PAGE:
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E. Anthony Rankin, MD, AAOS first vice president, addressed reporters during the Alliance of Specialty Medicine’s lobby day in support of the Voluntary Medicare Quality Reporting Act of 2007.


Published 8/1/2007
Kate Mevis

Medicare reporting program must truly promote quality

AAOS requests that members of Congress introduce and support “The Voluntary Medicare Quality Reporting Act of 2007”

During the past year, a legislative provision in the “The Tax Relief and Health Care Act of 2007” (TRHCA) formalized the concept of pay-for-performance. Signed into law in December 2006, TRHCA codified the Physician Quality Reporting Initiative (PQRI), which went into effect on July 1, 2007.

Participation and reporting through PQRI is voluntary for the first 6 months (through December 2007). Physicians who report on three preestablished measures in at least 80 percent of Medicare claims will receive a bonus payment of up to 1.5 percent of their total Medicare payments. Orthopaedic surgeons can select from nine measures, including the following: timing and administration of antibiotics, deep venous thrombosis prophylaxis, and osteoporosis screening and treatment. (Detailed information on the performance measures can be found on the Centers for Medicare & Medicaid Services [CMS] Web site: www.cms.hhs.gov/PQRI and on the AAOS Web site at www.aaos.org/PQRI.)

A permanent reporting program is set to continue on January 1, 2008. The law is silent, however, on bonus payments for 2008 and beyond. Similarly, TRHCA does not outline a well-established process for measure development.

Introducing an alternative
The American Association of Orthopaedic Surgeons (AAOS) and organizations within the Alliance of Specialty Medicine (Alliance) believe that a reporting program affirming that physicians provide the highest quality of care to patients is unnecessary. If a reporting program is to be implemented, however, it should truly promote quality. The current PQRI program reflects Congressional haste rather than a well-structured, detailed program description.

The Alliance is contacting members of Congress and requesting their support for The Voluntary Medicare Quality Reporting Act of 2007 as an alternative that provides a realistic process for developing quality measures and implementing a reporting program. Sens. Ben Cardin (D-Md.) and Arlen Specter (R-Pa.) introduced the legislation in the Senate; Reps. Bart Gordon (D-Tenn.) and John Shadegg (R-Ariz.) introduced it in the House.

If passed, The Voluntary Medicare Quality Reporting Act of 2007 would promote the establishment of an appropriate timeline for implementing a permanent reporting program and a well-defined measure development process. The legislation would require the Secretary of the Department of Health and Human Services to evaluate data from the current voluntary reporting period and inform Congress of the initiative’s successes and failures by June 1, 2008. Physicians would be able to see the results of reporting and alter their practice patterns accordingly. A permanent voluntary Medicare quality reporting system would be phased in over a 15-month period, beginning Jan. 1, 2010.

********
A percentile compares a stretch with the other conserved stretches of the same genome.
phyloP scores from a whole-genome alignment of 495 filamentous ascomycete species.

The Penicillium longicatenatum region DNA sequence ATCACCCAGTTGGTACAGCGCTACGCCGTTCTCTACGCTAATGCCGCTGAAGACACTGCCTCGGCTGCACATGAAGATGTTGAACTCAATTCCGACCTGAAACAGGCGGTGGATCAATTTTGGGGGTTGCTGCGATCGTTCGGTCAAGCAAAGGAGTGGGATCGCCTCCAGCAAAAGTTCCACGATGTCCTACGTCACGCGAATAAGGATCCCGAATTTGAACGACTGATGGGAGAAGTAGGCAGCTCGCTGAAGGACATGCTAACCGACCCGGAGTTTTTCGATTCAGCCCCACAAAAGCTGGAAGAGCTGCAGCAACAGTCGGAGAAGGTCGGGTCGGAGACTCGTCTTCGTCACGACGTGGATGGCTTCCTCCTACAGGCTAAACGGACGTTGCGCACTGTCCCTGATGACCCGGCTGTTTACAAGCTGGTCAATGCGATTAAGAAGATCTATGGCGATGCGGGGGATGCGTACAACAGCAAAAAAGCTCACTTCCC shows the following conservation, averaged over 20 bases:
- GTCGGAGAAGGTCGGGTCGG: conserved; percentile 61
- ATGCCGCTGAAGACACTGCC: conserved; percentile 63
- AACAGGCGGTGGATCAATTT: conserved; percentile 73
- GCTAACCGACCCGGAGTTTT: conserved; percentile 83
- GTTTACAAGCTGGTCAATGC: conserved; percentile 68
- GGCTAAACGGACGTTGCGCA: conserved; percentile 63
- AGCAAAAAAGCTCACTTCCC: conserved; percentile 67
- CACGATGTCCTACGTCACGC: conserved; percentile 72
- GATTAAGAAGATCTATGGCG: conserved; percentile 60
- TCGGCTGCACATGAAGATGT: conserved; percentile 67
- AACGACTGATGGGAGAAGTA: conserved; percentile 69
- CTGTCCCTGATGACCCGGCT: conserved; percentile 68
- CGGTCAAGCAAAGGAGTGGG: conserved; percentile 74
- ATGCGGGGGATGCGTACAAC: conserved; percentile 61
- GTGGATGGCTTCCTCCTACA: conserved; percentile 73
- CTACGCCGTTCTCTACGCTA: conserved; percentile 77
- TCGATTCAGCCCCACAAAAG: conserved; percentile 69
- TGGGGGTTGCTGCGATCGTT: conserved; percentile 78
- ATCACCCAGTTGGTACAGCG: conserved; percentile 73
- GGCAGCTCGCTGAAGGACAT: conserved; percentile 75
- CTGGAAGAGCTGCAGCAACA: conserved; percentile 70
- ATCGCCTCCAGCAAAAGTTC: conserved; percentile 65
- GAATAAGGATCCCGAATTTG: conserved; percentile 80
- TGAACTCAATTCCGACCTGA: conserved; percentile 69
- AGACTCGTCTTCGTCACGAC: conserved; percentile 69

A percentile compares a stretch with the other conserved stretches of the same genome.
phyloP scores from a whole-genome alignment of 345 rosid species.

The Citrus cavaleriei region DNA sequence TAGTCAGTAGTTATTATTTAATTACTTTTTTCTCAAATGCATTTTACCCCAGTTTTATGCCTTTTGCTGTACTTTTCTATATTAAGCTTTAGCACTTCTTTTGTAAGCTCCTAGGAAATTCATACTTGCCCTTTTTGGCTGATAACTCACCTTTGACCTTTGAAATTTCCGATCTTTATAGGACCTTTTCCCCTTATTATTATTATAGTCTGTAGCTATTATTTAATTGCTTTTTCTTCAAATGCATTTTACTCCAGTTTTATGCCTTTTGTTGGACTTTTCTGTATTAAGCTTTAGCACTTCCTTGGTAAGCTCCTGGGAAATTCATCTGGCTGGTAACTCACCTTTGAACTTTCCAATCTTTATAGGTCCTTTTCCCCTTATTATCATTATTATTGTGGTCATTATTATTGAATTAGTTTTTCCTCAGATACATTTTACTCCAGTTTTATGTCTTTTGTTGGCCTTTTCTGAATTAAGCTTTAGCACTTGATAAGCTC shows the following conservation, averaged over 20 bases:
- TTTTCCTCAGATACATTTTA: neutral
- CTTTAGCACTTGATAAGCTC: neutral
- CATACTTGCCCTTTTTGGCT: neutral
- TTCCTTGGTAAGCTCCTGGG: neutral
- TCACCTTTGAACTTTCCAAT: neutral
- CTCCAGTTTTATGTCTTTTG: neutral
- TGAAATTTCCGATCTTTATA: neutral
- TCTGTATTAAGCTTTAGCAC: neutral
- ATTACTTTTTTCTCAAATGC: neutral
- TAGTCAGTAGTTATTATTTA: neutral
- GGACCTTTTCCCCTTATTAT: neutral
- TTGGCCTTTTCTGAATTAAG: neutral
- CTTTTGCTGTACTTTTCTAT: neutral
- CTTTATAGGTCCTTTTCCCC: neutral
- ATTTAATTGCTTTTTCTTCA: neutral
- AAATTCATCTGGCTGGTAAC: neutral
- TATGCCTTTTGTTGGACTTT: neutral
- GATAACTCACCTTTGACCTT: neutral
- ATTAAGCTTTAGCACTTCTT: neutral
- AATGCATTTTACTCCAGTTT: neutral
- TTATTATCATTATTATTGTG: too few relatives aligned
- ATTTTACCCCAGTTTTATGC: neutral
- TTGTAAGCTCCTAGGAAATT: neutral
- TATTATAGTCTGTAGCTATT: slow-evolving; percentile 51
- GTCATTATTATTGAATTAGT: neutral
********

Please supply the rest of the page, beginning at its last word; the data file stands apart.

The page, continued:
Developing quality measures
Because TRHCA—the legislation that created the PQRI—does not include adequate guidelines for developing quality measures, Alliance members are concerned that CMS, which is responsible for implementing reporting measures for the Medicare program, will accept quality measures that are not vetted through a consensus organization. Thus, The Voluntary Medicare Quality Reporting Act of 2007 establishes a transparent, multistakeholder process. This process would include all providers in determining clinical areas for measure development and in creating quality measures. The Act would mandate that all measures be developed through the American Medical Association’s (AMA) Physician Consortium for Performance Improvement (PCPI).

The AMA PCPI engages all major stakeholders—including the AAOS as a participating member—in the measure development process. The measures would then be endorsed by the National Quality Forum before being implemented by CMS.

The Voluntary Medicare Quality Reporting Act of 2007 also establishes a registry for data collection. Alliance members included the registry provision in the legislation in anticipation that measures will move from being process-oriented, as they are currently, to outcome-based.

Impact on physicians
Because of the enormity and complexity of such a reporting program, implementation must be incremental; reporting should not affect patients’ ability to see their physicians. Until outcome-based measures are developed, AAOS supports data collection based on process measures. This will enable physicians to acclimate to added administrative tasks and learn how to report.

Health information technology, a resource that could ease the burden of reporting for physicians, also requires considerable time and money to implement. CMS and Congress need to realize that these additional burdens on physicians may affect access to care.

The AAOS and the Alliance continue to meet with key Senate and House committee members and their staffs in a strategic attempt to shape future debates on the Medicare program. Interest in the legislation is high, showing a willingness to support a more cogent and deliberate approach to physician quality reporting.

You can help by contacting your congressional representatives, expressing your concerns about the current reporting program, and encouraging their sponsorship of The Voluntary Medicare Quality Reporting Act of 2007. For more information on how you can get involved, visit the government relations section of the AAOS Web site, www.aaos.org/dc.

Kate Mevis is a legislative assistant in the AAOS Washington, D.C., office of government affairs. She can be reached at kmevis@aaos.org.